What drew you to the photography of performing arts?
I have always been drawn towards the performing arts. My involvement is at least 45 years old with art forms such as dance, theatre, music and so on. My tryst with photography goes back to 1969-70 when there was no autofocus photographer. In 1996, Ebrahim Alkazi (veteran Indian theatre director) discovered me. I would click performances for personal reasons but Mr Alkazi took all the contact sheets of the plays that I had clicked and had already arranged an exhibition at the Shridharani Art Gallery. He invited all my friends and family and in a sense, discovered me.
Please tell us about what adjustments you make for different dance forms while photographing them?
It comes naturally. I never use a tripod or flash. For me, film is the soul of photography. I never use a digital camera, which I have tried as you can cheat with it, and increase the ISO speed, and so on. To me, movement is the primary thing. No one has captured motion in dance. I want people to see in every photograph what I may have gone through of the performance while clicking it. One can see music and hear dance in the photograph. You need to have a third eye to be able to see the motion.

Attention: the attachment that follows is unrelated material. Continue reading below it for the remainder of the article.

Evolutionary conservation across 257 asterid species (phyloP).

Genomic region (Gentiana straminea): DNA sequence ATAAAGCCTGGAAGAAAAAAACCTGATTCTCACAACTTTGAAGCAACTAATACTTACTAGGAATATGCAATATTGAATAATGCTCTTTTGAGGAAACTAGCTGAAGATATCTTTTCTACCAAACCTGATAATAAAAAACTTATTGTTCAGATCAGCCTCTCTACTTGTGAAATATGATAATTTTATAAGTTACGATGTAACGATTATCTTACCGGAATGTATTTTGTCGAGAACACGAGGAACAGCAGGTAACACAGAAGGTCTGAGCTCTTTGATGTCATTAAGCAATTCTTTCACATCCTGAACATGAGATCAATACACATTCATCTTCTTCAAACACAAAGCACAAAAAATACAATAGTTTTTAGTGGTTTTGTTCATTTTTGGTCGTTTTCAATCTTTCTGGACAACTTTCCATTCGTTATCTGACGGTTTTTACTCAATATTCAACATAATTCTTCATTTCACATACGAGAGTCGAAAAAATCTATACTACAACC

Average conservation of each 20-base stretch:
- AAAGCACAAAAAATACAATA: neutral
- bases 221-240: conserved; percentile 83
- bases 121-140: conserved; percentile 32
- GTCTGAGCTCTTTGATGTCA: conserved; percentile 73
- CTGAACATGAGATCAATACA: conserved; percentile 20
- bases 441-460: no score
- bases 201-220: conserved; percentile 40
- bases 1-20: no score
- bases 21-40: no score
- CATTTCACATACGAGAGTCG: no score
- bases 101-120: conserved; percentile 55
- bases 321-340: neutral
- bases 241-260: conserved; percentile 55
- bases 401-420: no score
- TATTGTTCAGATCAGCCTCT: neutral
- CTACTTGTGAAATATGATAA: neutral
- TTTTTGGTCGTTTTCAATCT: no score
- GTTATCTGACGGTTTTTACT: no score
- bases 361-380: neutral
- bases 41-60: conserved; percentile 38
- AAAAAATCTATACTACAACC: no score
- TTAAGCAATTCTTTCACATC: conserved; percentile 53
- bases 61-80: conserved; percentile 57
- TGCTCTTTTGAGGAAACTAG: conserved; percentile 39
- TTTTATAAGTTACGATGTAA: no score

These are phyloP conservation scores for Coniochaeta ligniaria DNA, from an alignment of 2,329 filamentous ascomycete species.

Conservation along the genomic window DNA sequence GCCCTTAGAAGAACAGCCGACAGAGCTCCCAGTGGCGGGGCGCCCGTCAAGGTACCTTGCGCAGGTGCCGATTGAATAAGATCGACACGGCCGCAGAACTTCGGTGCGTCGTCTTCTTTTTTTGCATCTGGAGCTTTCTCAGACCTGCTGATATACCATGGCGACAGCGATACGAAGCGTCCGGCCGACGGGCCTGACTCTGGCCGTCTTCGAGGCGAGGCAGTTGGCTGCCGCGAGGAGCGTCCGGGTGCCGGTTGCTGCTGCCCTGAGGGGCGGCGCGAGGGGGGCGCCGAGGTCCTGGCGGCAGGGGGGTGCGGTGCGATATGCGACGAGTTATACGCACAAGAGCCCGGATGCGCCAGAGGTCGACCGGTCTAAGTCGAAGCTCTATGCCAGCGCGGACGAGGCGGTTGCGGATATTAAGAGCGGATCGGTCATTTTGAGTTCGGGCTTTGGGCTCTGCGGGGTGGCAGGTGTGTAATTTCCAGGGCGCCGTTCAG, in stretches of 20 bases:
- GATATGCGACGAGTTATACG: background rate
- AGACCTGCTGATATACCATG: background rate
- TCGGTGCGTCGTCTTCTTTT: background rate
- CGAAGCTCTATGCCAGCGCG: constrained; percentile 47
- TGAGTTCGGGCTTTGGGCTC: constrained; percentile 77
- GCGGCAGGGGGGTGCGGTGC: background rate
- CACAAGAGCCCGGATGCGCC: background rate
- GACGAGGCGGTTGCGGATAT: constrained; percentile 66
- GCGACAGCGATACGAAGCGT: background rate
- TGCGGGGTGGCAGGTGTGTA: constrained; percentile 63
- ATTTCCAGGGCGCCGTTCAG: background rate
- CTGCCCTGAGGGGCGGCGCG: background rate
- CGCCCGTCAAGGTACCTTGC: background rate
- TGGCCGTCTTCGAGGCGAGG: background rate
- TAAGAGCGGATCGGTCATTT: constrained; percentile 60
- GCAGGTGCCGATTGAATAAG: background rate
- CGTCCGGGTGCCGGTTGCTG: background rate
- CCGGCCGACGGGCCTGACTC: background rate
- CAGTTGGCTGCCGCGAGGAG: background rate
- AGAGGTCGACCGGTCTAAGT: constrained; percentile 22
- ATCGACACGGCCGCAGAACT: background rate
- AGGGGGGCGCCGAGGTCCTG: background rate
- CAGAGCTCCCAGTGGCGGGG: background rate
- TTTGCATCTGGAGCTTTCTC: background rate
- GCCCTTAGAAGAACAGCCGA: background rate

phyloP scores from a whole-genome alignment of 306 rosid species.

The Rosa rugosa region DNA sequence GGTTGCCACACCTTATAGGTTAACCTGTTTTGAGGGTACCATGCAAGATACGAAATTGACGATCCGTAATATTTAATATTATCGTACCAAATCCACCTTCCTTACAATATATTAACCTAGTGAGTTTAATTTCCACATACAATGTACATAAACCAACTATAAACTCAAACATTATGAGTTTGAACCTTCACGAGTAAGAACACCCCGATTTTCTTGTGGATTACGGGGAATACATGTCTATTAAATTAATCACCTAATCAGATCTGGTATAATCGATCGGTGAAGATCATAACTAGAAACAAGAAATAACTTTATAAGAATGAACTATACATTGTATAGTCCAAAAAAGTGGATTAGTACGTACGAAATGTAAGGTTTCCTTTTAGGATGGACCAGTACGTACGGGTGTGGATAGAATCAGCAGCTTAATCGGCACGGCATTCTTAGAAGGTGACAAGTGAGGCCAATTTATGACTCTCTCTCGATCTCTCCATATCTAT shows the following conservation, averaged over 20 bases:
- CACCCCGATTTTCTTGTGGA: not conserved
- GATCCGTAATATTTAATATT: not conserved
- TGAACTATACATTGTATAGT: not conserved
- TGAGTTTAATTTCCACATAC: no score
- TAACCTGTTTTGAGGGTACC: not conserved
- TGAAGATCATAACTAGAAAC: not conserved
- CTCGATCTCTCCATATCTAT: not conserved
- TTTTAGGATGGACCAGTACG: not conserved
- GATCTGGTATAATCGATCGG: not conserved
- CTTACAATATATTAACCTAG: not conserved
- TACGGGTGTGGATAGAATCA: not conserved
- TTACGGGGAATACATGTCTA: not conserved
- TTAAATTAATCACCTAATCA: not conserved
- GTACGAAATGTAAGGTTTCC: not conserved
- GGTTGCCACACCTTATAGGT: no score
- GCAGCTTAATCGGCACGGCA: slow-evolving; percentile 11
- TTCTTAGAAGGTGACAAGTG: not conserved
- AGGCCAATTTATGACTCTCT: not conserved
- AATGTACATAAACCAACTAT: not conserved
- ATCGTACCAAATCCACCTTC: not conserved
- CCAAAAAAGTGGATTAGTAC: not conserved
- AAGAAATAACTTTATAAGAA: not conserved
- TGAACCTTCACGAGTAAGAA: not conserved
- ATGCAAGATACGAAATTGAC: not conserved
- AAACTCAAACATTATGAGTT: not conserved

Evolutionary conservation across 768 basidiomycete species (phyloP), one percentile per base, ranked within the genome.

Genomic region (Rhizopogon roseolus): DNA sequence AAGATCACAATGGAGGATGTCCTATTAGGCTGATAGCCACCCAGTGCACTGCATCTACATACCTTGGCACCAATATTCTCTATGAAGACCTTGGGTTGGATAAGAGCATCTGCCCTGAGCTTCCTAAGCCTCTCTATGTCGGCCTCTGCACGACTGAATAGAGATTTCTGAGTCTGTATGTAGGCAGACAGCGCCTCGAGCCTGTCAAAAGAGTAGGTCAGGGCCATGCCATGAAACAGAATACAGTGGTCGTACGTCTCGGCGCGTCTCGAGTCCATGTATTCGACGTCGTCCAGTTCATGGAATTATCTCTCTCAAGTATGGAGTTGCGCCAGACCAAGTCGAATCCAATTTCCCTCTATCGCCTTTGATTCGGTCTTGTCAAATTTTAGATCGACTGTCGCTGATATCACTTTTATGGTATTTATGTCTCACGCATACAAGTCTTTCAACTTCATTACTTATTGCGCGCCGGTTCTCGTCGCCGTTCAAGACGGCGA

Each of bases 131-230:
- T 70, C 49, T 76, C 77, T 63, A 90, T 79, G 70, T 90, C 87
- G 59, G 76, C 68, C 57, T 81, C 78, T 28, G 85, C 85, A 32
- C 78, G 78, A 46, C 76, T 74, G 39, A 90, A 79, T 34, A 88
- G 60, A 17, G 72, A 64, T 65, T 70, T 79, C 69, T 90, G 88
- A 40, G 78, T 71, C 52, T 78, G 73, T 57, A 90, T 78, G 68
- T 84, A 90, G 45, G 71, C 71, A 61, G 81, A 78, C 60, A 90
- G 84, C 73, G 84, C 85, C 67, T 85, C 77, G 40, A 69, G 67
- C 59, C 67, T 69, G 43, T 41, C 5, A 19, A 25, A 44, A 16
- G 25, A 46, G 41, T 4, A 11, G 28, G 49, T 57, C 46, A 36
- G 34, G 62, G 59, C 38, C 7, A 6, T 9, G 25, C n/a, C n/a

How did the idea of the book originate? Your favourite photograph or performance?
One of my favourite photographs is of the cover, which is of one of the Shriram Bhartiya Kala Kendra’s performers. The dancer’s lehenga is so fluid; it is like a painter’s brush going through it. I admire painting, which is fluid and abstract. This book is my twenty years of work and I have cut down 3,00,000 negatives to 300 shortlisted out of which only 70 made into the book. My dancers look like a form and I have maintained that my photographs don’t have captions as I want them to speak for themselves.